It’s been two years in the making; a project unlike any other, not only in the greater Indianapolis area but, by all accounts, around the country. Nestled on 33 acres of land in Hamilton County is the Fishers AgriPark and Fishers Mayor Scott Fadness cut the ribbon on the attraction Friday. “The concept was really to bring agriculture to the front doorstep of so many Fishers residents that are probably second generation off the farm and are kind of losing contact with agriculture,” said Fadness.
Fishers AgriPark is a working urban farm where visitors will have the opportunity to learn up-to-date farming practices. Fishers Parks and Recreation Program Manager Jackie Leeuw says education is the foundation for the new park.
“I think education’s really important at a farm,” said Leeuw. “It’s not something that’s really common knowledge if you really think about it. With the produce, how to plant it, how to water it…if it needs to start in a greenhouse, if we can plant it directly into the ground.”
Fadness says one of the goals is to teach people not only about agriculture, but also the business of agriculture.
And when you’re out on the farm, there’s bound to be animals. Fishers AgriPark is no exception.
“It gives the community the opportunity to get to know our cows and horse and sheep and chickens and learn a little bit more about where their food comes from and all of the aspects of a working farm,” said Leeuw.
Other featured amenities include a tunnel-covered growing area, nature trails and a three-acre produce garden, where visitors will be able to pick their own garden-variety foods free of charge.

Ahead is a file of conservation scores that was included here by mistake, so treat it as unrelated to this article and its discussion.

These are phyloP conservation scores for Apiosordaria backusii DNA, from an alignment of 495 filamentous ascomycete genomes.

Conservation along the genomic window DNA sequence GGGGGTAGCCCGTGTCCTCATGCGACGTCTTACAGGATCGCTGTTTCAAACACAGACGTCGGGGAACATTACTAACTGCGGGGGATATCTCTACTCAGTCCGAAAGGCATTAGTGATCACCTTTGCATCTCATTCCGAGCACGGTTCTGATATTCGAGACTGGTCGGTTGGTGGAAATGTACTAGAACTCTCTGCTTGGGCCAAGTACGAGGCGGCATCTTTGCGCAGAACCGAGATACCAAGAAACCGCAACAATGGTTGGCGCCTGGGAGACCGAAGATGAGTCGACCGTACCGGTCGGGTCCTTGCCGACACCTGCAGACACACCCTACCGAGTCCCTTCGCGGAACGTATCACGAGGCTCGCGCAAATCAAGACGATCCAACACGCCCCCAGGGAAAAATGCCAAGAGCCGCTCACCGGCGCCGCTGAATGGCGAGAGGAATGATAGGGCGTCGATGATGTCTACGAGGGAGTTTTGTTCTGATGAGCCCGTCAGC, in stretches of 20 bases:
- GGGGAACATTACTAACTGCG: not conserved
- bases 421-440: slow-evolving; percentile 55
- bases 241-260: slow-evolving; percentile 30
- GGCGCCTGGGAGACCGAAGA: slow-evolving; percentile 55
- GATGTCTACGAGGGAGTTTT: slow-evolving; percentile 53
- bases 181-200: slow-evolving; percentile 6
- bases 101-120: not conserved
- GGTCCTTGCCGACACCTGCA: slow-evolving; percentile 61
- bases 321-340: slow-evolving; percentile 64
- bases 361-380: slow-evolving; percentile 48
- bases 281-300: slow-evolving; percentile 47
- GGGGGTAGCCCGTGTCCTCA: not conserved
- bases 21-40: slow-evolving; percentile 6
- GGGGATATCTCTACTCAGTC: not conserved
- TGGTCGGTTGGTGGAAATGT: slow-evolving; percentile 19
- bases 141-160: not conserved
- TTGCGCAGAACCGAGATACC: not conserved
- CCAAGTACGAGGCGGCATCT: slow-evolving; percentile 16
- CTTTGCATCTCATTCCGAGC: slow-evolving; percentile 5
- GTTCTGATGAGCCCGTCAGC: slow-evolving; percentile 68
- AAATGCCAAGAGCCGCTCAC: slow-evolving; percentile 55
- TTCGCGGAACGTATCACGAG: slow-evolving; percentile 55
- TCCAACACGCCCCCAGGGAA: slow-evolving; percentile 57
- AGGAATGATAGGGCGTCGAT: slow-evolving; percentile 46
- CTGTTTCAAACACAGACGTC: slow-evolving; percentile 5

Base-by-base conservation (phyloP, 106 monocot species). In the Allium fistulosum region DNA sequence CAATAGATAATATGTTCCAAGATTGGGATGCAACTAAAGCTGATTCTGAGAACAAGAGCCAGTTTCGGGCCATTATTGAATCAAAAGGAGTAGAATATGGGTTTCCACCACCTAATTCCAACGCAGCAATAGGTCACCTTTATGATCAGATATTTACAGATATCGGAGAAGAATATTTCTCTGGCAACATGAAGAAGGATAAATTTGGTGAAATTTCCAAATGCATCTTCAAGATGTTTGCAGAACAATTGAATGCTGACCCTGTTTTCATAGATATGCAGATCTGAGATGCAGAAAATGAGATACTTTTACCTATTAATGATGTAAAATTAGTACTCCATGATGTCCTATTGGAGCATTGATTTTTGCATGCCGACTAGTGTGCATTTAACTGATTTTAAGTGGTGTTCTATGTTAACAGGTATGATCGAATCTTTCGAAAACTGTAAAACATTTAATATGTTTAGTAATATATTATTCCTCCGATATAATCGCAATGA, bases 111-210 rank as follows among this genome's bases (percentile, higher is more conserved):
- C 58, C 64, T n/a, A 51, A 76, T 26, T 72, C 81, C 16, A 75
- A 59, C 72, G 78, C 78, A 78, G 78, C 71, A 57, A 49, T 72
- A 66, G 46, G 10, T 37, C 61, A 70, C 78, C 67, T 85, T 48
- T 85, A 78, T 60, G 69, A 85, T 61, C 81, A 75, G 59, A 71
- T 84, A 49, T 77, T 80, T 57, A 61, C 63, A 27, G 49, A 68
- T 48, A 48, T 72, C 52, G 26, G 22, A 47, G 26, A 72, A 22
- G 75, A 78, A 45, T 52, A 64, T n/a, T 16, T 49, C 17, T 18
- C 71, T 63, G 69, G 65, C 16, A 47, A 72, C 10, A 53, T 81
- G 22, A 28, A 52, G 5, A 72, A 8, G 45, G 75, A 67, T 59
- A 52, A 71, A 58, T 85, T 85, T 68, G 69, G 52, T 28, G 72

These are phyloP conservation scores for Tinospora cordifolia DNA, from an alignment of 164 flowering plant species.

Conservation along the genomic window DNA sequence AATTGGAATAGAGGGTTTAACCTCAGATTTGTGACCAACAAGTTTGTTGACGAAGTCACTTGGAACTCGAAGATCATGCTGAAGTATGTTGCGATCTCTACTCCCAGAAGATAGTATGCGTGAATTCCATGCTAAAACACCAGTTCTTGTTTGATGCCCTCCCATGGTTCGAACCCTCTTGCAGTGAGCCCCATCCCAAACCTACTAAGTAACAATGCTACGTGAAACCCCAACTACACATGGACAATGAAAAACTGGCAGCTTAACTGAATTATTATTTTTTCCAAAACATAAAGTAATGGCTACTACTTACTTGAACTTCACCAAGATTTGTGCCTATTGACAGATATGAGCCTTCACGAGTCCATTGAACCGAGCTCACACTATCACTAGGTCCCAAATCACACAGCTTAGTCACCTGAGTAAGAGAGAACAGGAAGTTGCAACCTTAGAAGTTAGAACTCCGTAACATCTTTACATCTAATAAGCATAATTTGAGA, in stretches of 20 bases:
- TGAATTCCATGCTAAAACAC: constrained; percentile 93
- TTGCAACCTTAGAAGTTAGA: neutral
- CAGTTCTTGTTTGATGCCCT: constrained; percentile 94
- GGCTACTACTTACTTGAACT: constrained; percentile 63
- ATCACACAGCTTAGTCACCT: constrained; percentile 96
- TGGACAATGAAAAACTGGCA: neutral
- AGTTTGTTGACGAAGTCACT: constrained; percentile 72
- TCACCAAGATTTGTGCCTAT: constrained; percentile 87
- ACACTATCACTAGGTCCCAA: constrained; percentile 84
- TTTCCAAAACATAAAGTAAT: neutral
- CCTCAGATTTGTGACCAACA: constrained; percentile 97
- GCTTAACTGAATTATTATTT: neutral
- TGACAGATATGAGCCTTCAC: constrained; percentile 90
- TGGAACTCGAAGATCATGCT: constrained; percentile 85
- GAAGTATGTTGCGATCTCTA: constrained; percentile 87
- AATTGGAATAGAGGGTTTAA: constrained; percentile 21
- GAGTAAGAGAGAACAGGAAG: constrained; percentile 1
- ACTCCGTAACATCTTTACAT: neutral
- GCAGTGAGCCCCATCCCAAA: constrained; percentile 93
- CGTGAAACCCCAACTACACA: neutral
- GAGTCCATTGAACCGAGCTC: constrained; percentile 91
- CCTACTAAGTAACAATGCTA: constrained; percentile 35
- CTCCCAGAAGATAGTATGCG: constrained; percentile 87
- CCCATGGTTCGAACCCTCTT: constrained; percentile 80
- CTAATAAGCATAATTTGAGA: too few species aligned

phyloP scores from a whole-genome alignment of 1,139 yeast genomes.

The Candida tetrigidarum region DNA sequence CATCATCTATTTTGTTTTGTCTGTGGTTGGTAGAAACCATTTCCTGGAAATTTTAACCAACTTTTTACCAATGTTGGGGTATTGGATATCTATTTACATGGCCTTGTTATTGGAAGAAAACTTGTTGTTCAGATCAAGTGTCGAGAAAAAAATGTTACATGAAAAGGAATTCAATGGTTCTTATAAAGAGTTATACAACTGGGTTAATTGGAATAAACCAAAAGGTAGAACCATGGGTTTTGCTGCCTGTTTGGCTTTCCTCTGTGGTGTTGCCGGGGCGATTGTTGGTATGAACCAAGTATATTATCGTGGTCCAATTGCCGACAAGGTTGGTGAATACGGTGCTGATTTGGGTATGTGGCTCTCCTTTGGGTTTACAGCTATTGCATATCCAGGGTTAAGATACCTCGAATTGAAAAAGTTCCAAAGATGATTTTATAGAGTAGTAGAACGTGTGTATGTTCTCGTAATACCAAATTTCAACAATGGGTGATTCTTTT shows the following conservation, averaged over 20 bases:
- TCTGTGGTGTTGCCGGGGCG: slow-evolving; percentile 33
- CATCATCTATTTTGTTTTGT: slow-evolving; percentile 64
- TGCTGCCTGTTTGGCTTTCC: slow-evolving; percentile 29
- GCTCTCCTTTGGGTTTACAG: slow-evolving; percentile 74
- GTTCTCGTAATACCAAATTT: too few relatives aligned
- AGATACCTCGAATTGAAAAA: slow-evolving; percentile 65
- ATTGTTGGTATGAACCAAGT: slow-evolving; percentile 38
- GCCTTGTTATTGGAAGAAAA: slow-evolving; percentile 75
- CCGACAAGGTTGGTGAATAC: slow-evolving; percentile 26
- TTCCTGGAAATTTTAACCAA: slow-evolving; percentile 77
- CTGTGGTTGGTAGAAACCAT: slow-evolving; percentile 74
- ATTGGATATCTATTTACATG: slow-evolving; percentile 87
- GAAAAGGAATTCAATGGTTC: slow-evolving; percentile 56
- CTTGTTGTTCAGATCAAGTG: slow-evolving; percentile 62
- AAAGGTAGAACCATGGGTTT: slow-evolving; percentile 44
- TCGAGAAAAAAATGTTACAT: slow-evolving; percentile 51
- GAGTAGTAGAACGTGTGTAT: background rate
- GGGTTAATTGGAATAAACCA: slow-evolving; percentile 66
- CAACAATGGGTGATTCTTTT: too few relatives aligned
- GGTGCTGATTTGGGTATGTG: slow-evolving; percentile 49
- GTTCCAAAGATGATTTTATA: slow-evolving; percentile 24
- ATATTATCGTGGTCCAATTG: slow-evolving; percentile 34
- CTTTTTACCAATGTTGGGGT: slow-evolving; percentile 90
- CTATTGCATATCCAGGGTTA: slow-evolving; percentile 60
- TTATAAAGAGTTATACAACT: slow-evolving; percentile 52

“In addition to our three acres of produce, we also have a pumpkin patch. We have a sunflower field. We have a tree nursery and when those trees mature a little bit, we’ll use them to replace trees that have passed in our parks. We also have 10 acres of field corn planted that will turn into a small corn maze this year.”
When this 33-acre piece of land was originally donated to the city in 2018, it was a far cry from what it looks like now. Enter 23-year-old farmer Trevor Wildey.
“It’s grown a lot from when we first saw it. When I first took on this property, it was all grown up pretty bad and weeds and trash and debris,” said Wildey. “Mother nature didn’t give us too hard of a time this year but we were pretty blessed with the way everything turned out.”
And perhaps the park’s most enduring legacy will be its commitment tackling food insecurity throughout the community.
“The community helps grow food and then we give the food back to the community,” said Fadness. “I think that’s a closed loop that will be able to help a lot of people.”
The folks at Fishers AgriPark say ultimately, their goal is to inspire a future generation of farmers.